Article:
News and Events

Marriage and Civil Partnerships: The Legal Differences

View profile for Claudia Hubert
  • Posted
  • Author
Marriage and Civil Partnerships:  The Legal Differences

If you are considering taking the next step in your relationship and committing to a legally binding partnership, it is important to be aware of the options available to you for either getting married or entering into a civil partnership.

Marriage is a legally recognised union between two people. Similarly, a civil partnership is a legal relationship which can be registered by two people. Both marriage and civil partnerships are available to same-sex couples and opposite-sex couples.

Marriage is not suitable for everybody. Those who have been married before may have personal reasons for not repeating the process, and a civil partnership offers an alternative to marriage that gives your relationship legal recognition.

The main difference between a civil partnership and marriage is the way in which they are formed. Vows form a marriage and can be performed in a religious ceremony before signing a marriage certificate, whereas a civil partnership is formed by signing a civil partnership certificate.

Divorce and dissolution

Marriages are ended by divorce, whereas civil partnerships are ended by dissolution, although the process is fundamentally the same. You cannot apply for a divorce or dissolve a civil partnership until the marriage or civil partnership is one year in length.

The introduction of the Divorce, Dissolution and Separation Act 2020 has meant that since 6 April 2022, you no longer have to place blame on your partner to end a marriage or civil partnership. All that is required is a statement confirming that the relationship has irretrievably broken down. The new law also means that the divorce or dissolution cannot be disputed unless the marriage or civil partnership is less than one year in length or the Courts of England and Wales are not the correct place for the divorce or dissolution to take place

Financial settlement following the breakdown of a marriage or partnership

Spouses and civil partners have a legal responsibility to support each other financially, and on the breakdown of a marriage or civil partnership, the couple have the same claims for financial relief as follows:

  1. Income claim – This is a claim for your spouse or civil partner to make monthly payments to you for a specified period of time or indefinitely. It must be demonstrated that you require financial support in order to meet your income needs.
  2. Capital claim – This includes claims against capital assets, such as the family home.
  3. Pension claim – This is a claim against your partner’s pension. Where pension assets are significant, it may be necessary to instruct a pension actuary for specialist advice.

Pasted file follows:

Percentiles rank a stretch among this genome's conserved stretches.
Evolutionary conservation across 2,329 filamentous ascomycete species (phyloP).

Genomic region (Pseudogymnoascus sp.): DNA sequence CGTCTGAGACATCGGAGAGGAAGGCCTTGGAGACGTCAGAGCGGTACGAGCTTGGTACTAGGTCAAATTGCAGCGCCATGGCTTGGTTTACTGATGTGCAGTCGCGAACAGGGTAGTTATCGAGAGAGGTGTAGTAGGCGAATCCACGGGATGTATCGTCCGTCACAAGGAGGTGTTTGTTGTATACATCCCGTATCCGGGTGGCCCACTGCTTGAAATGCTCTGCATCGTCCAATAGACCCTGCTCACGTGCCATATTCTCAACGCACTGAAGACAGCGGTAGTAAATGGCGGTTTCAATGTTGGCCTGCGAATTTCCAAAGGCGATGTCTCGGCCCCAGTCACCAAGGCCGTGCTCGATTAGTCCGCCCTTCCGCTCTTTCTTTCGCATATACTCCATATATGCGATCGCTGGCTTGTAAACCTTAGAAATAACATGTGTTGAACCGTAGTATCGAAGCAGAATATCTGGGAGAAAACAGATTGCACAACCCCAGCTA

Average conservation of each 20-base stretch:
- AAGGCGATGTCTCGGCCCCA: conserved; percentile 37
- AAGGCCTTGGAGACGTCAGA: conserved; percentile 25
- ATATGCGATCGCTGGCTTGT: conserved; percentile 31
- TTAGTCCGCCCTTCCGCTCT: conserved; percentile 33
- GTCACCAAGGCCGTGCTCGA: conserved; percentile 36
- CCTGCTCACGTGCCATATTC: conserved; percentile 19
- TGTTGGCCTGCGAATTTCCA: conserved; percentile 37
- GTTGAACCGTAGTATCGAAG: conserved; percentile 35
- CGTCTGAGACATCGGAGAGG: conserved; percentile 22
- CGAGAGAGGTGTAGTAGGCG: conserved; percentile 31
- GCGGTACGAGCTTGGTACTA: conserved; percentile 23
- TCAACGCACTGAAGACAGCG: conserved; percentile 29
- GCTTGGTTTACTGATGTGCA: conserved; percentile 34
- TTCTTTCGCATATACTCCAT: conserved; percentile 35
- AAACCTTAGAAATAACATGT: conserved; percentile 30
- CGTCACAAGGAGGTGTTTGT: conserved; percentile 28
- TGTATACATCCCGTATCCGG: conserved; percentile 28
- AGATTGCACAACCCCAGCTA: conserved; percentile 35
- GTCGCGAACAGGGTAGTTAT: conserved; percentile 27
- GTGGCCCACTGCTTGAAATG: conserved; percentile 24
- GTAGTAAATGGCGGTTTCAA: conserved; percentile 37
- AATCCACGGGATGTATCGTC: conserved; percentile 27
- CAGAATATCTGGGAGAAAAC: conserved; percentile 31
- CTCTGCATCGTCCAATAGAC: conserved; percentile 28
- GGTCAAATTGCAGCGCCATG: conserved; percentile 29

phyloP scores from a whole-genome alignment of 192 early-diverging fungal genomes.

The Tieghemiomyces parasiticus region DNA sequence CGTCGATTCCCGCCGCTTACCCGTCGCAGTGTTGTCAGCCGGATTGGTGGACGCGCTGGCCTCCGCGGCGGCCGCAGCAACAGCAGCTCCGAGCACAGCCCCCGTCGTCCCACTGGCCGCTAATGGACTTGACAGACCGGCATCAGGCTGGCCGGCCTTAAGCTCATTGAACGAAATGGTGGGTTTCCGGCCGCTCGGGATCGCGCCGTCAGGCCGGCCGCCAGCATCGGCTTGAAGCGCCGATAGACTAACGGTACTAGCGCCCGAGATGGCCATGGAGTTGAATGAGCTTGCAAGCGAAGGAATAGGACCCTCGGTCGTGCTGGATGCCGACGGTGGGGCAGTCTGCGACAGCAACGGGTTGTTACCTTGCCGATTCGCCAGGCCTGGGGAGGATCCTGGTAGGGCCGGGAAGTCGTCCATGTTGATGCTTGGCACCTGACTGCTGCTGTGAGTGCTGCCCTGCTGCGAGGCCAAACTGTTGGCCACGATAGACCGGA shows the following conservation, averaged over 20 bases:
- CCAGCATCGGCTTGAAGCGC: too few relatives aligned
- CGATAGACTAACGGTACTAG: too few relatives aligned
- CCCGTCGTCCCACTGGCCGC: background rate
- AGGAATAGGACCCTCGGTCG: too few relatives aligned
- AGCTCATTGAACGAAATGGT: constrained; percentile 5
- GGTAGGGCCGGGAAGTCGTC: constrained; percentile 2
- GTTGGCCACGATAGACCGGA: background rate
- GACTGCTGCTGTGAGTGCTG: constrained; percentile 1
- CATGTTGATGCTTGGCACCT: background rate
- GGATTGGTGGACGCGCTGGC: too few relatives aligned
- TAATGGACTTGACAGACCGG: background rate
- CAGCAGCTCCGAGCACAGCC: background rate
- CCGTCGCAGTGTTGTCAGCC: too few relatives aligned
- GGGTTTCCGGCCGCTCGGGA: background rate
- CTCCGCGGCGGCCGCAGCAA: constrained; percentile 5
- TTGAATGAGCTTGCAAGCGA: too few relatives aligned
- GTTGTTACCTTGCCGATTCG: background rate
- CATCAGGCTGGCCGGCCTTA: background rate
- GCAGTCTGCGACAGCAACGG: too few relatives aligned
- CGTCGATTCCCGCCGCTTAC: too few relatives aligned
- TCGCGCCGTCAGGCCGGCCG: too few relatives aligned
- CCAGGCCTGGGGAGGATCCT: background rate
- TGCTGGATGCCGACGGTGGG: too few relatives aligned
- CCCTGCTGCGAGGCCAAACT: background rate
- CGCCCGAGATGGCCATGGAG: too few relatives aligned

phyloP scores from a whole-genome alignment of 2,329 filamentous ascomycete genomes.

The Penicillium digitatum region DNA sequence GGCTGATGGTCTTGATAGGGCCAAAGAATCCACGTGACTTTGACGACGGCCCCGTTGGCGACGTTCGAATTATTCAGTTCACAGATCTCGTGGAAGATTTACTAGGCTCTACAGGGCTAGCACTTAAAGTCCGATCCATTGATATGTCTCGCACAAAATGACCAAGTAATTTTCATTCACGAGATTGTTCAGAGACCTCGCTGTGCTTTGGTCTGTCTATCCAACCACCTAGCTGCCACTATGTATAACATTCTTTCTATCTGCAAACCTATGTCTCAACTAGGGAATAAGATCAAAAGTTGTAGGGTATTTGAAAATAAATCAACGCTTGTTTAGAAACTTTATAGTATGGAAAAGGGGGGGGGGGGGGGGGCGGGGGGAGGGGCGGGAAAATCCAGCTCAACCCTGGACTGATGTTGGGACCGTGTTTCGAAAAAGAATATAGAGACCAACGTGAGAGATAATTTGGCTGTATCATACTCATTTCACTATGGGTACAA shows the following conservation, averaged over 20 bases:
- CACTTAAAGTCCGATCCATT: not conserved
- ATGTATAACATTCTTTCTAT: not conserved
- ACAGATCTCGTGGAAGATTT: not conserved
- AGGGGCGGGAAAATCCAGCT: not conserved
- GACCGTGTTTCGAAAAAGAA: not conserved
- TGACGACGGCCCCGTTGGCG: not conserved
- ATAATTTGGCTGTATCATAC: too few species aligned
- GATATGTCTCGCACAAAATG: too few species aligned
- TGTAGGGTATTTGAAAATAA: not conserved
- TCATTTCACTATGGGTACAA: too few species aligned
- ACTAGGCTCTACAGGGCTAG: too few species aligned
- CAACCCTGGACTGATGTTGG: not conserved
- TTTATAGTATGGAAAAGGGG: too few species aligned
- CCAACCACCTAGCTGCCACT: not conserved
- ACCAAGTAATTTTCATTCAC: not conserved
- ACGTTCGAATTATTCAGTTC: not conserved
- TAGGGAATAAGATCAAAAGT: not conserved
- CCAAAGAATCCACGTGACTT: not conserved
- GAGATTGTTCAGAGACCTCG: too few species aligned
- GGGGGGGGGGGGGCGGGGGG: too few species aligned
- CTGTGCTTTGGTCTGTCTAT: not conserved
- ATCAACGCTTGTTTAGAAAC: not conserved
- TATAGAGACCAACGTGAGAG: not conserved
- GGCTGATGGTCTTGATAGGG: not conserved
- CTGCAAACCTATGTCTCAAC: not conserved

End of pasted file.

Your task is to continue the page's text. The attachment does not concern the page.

Benefits of each

Many of the advantages, rights and obligations afforded to married couples are also provided by entering into a civil partnership, the most notable being:

  • As explained above, civil partnerships offer partners the same potential rights for financial relief as married couples on dissolution.
  • If you or your civil partner dies without making a will, the other partner will inherit some or all of your property.
  • You benefit from an exemption from inheritance tax as a civil partner.
  • You will often obtain pension benefits as a civil partner.
  • You have the ability to obtain parental responsibility for a partner’s child.
  • You will have “home rights” – i.e., you will have a right to remain in the home, regardless of who bought it or has a mortgage on it, until a court has ordered otherwise.

Can you get married after declaring a civil partnership?

If you are in a same-sex civil partnership, you can convert it to a marriage in England and Wales. You can choose to hold a marriage ceremony if you wish to celebrate with friends and family or simply follow the administration process at a registry office. However, opposite-sex couples in a civil partnership are not currently able to convert their partnership to a marriage, and marriages cannot be converted to civil partnerships.

For further information on the legal differences between civil partnerships and marriage, please get in touch for a free 15-minute telephone consultation. I can be contacted on 0330 8182 848 or via email

Marriage and Civil Partnerships: The Legal Differences

View profile for Claudia Hubert
  • Posted
  • Author
Marriage and Civil Partnerships:  The Legal Differences
The contents of this blog are intended for general information purposes only and shall not be deemed to be, or constitute legal advice. We cannot accept responsibility for any loss as a result of acts or omissions taken in respect of this blog.